View of the Swiss visitors gets lost in translation

Midfielder Xhaka bullish about facing what he sees as technically inferior opposition

 Granit Xhaka: “Technically we are better and so we will find the solution that works for us.” Photograph: Georgios Kefalas/EPA

Granit Xhaka: “Technically we are better and so we will find the solution that works for us.” Photograph: Georgios Kefalas/EPA

 

Ireland’s rather miserable competitive record over the past 20 years against the Swiss suggests Mick McCarthy’s side might just be overdue a slice of good fortune against the top seeds in this European Championship qualifying group.

It is clearly too much to hope for, though, that Vladimir Petkovic’s side game plan for Thursday evening might go as badly for the visitors as Wednesday’s pre-match press conference at the Aviva.

The coach and two players, Fabian Schär and Granit Xhaka, turned up for an event at which most of those present were steadily reduced to a state of helpless bewilderment by the translation or, sometimes, lack of it.

In its way, it may have provided a sense of the sort of mayhem that gripped the Swiss during the final 10 minutes of their 3-3 draw against Denmark back in March when they threw away what had looked an unassailable lead.

McCarthy had rattled off a detailed account of that earlier in the day and it would something like a dream come true if the visitors were gripped by a case of chaotic miscommunication come kick-off time on this occasion.

Neither Petkovic nor Xhaka seemed overly concerned by the possibility, it must be said. The Arsenal midfielder suggested that the Irish players were bigger than the Swiss ones and perhaps even physically stronger but “technically,” he said, “we are better and so we will find the solution that works for us”.

His coach was a little more diplomatic here but had sounded pretty bullish on Monday when he described the trip to Dublin as “one we can look forward to optimistically. We are better than them,” he had continued, “and we need to show it”.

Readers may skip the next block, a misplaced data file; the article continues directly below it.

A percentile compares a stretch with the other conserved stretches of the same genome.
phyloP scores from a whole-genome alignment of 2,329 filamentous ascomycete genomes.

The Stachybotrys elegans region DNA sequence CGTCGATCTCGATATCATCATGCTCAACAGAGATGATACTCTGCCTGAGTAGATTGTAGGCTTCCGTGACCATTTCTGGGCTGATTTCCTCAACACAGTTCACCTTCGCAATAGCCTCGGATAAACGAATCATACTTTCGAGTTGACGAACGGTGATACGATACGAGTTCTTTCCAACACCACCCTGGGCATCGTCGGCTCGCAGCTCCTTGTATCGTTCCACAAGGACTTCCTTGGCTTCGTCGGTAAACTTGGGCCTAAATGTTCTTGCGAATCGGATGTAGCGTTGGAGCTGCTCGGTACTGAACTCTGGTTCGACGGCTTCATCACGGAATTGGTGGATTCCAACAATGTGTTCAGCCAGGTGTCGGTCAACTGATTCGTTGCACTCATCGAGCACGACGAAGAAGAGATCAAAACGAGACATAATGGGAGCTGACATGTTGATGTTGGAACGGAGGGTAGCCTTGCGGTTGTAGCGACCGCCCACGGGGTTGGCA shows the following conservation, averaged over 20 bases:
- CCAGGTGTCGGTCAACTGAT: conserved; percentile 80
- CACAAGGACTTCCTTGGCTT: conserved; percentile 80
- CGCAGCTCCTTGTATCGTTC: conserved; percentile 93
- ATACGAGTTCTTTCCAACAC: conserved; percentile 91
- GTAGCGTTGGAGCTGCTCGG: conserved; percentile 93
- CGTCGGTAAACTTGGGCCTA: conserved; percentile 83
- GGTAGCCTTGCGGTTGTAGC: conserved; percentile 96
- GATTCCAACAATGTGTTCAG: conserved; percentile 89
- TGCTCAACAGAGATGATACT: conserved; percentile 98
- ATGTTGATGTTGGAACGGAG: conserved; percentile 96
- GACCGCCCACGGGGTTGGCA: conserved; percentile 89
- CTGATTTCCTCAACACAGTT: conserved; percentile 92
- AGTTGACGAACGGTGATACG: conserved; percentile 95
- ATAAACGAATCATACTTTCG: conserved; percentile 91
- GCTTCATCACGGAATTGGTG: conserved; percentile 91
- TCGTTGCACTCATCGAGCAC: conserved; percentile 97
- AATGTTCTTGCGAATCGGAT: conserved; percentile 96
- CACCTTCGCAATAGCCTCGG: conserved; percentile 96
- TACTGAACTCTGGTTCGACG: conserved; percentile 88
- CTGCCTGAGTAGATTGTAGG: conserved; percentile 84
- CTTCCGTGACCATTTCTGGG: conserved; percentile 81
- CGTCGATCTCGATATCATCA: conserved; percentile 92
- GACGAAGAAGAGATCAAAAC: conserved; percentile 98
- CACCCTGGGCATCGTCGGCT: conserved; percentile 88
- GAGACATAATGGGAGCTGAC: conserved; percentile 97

Between this and US vice-president Mike Pence, it is almost as if the standard guide to small talk and general chit chat for overseas visitors to the Emerald Isle has gotten lost somewhere along the way.

For generations it had been understood that the polite thing for them to do to do was allow us to feel superior by asking something stupid about Guinness, not come over all superior themselves.

Sadly, our case here was not helped by the fact that the translator, who probably spoke fewer languages than any of the official party and clearly demonstrated that he knew very little about their football, was struggling from the off.

Between bouts of looking pretty angry, the federation’s press officer stepped in to offer assistance on a couple of occasions and Schär, when asked to, simply answered the final question in English that was probably better than that possessed by a few of the Irish reporters present.

For us, it all brought back memories of the Trapattoni era when every pronouncement had to be parsed and fiercely different interpretations could go close to prompting punch ups.

Happy times, eh. Well, happier than they were the last two times these guys came to town for a qualifier, in any case.

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